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Encyclopaedia of Ismailism by Mumtaz Ali Tajddin

The Shoes Company is an institution in the Jamatkhana, where the shoes of the visitors are deposited. The word company means an assemblage, collection or multitude of things. The Arabic word na'al (pl. ni'al) means sandal, khuff means boot and ahdhiya means shoe. The primitive shoe or sandal was a flat sole of leather, wood or matted grass with loops attached, through which the shoe-latchet, a leather thong, passed and strapped in the foot. The Arab na'al means the sole of the shoe, as being the principal part, thus pointing to the sandal origin.

Dhalabi (d. 429/1038) writes in Lata'if al-Ma'arif (tr. C.E. Bosworth, Edinburgh, 1968, p. 43) that the first person in pre-Islamic period, taking off his sandals before entering the Kaba, was al-Wahid bin al-Mughira. People followed his example, and under Islam, they all took off their sandals. Especially noteworthy was Abu Muslim Khorasani, who took them off, saying, "This spot is holier than Tuwa, where God ordered Moses to take off his sandals." The Koran says, "Surely, I am your Lord, therefore (in My presence) put off your sandal (na'laika). You are in the sacred valley of Tuwa" (20:12). Tuwa, the Syriac Tura refers to Mount Sinai. Moses was thus asked to remove his shoes as a token of respect in the Divine Presence. The Koranic message also sounds in the Old Testament: "And draw not nigh thither, put off your shoes from off your feet for the place whereon you stand is holy ground" (Exodus, 3:5). Mujahid and Ikrama relate that Moses might not be deprived of the sacred clay of the valley of Tuwa, he was therefore, commanded to appear bare feet. One Urdu poet also loves to sing the glory of the Prophet's footprint that, "The trace of his foot has the rank of Mount Sinai, Mustapha's footprint is the place where the bearer of the Divine Throne prostrate themselves" (Gulzar-i Na't, p. 8)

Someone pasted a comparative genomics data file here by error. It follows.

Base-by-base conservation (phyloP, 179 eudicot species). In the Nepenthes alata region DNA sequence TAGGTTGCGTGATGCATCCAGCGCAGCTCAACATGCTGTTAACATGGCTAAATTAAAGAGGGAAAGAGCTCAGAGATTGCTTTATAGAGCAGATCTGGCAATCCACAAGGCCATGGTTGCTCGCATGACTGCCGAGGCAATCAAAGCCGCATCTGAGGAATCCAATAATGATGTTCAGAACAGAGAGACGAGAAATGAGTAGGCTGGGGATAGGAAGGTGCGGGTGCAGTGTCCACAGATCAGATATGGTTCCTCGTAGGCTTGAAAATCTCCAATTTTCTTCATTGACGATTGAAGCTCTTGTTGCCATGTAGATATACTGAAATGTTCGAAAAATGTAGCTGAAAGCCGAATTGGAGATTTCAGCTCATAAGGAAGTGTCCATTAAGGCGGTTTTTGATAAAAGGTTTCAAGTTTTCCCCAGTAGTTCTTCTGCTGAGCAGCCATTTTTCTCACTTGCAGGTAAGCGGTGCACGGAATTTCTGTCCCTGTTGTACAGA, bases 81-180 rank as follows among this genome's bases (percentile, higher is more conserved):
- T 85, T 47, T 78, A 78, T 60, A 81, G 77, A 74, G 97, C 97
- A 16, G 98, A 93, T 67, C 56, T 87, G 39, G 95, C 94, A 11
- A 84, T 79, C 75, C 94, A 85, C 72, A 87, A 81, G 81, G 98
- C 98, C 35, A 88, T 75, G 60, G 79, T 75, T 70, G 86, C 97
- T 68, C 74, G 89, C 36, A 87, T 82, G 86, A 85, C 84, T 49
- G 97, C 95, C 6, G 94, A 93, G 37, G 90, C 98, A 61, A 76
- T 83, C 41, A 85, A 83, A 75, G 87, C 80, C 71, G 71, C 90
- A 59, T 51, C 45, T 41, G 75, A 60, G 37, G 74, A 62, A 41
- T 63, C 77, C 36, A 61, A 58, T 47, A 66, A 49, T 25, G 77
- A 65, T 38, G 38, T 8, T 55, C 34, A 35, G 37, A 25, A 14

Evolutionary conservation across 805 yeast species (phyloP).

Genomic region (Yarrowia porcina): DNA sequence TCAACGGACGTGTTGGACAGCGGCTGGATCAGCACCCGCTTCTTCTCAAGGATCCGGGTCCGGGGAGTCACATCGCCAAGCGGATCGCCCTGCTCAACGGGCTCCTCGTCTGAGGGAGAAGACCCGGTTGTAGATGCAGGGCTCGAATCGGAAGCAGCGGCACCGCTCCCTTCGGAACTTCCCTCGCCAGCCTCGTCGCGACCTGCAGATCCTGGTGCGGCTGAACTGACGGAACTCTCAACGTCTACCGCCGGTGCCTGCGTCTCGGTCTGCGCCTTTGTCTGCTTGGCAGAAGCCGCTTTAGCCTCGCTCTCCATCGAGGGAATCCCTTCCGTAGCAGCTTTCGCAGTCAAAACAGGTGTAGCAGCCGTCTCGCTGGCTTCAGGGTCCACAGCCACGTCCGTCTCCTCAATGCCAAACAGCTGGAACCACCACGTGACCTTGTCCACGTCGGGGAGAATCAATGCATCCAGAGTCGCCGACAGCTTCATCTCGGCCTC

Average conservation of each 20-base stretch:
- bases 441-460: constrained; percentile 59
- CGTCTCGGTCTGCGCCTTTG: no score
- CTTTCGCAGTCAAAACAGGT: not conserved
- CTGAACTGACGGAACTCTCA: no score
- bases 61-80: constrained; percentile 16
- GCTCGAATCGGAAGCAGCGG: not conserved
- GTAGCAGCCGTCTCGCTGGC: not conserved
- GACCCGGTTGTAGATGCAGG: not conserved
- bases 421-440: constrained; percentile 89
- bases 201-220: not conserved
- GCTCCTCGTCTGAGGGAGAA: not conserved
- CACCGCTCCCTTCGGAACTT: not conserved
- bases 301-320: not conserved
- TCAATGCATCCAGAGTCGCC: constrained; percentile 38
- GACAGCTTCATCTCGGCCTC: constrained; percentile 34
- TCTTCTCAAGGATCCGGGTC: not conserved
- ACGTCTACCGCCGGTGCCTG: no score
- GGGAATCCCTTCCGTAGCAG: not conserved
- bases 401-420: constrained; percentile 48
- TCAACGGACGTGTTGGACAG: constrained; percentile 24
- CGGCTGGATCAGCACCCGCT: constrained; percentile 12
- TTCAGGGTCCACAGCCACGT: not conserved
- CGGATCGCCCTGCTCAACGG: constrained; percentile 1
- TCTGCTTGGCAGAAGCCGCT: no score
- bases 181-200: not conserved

Whenever the Prophet retired from the meeting, Abdullah bin Masud would come at his service to put on his shoes. He would walk ahead with a staff as the Prophet passed along the streets, and whenever the Prophet would join a company and take his seat, he would help him take off his shoes and keep them in his charge pressed under the arm till the Prophet rose again (Tabaqat, 8:126).

Yaqut (5:272) writes that the custom of taking off one's sandals in the mosque is found as early as the time of Abu Ubayd during 2nd/8th century. Tabari (1:2408) however puts the custom back to the time of caliph Umar. In the 2nd/8th century, the shoes were taken off only in the maksura (enclosed chamber) because the floor was covered with mats. In 212/827, an Egyptian superintendent ordered that the mosque should only be entered with bare feet and the sandals be relieved outside the door of the mosque.

The prayer hall is the House of God, where the visitors make their presence before God; therefore, the shoes are relieved outside the premises, and not taken in hands or put beside while offering prayers. Yahiya Emerick writes in A Complete Guide to Understanding Islam (Lahore, 2004, p. 237) that, "Shoes are not allowed in the main prayer area of a mosque. This tradition has its roots in ancient customs of which Judaism and Christianity used to partake." In past, the shoes were taken off and placed outside the door of the Jamatkhana, and then it appears that the shoes were deposited in a particular place. Later, a keeper was engaged to look after the shoes in a wooden grille. With the growth of the jamat, more keepers were engaged for the service, and ultimately it gave rise to the formation of an institution, called the Shoes Company. Its members kept the shoes in a small room on the ground floor of the Jamatkhana. On the occasion of the Golden Jubilee of Imam Sultan Muhammad in Bombay in 1936, the token system was started for the first time, which was orally. The depositors were given the numbers verbally. The small wooden boxes of equal size were prepared inside the room; each box bore a serial number. Later, the depositors were given the tokens against the deposited shoes, which were inserted in the relative boxes. These tokens bearing numbers were made of the paper chits. During the Diamond Jubilee in 1946, the tokens were made of the paper and hardboard as well. The credit for issuing copper tokens goes to the Shoes Companies in Karachi. The plastic tokens are however common almost everywhere.

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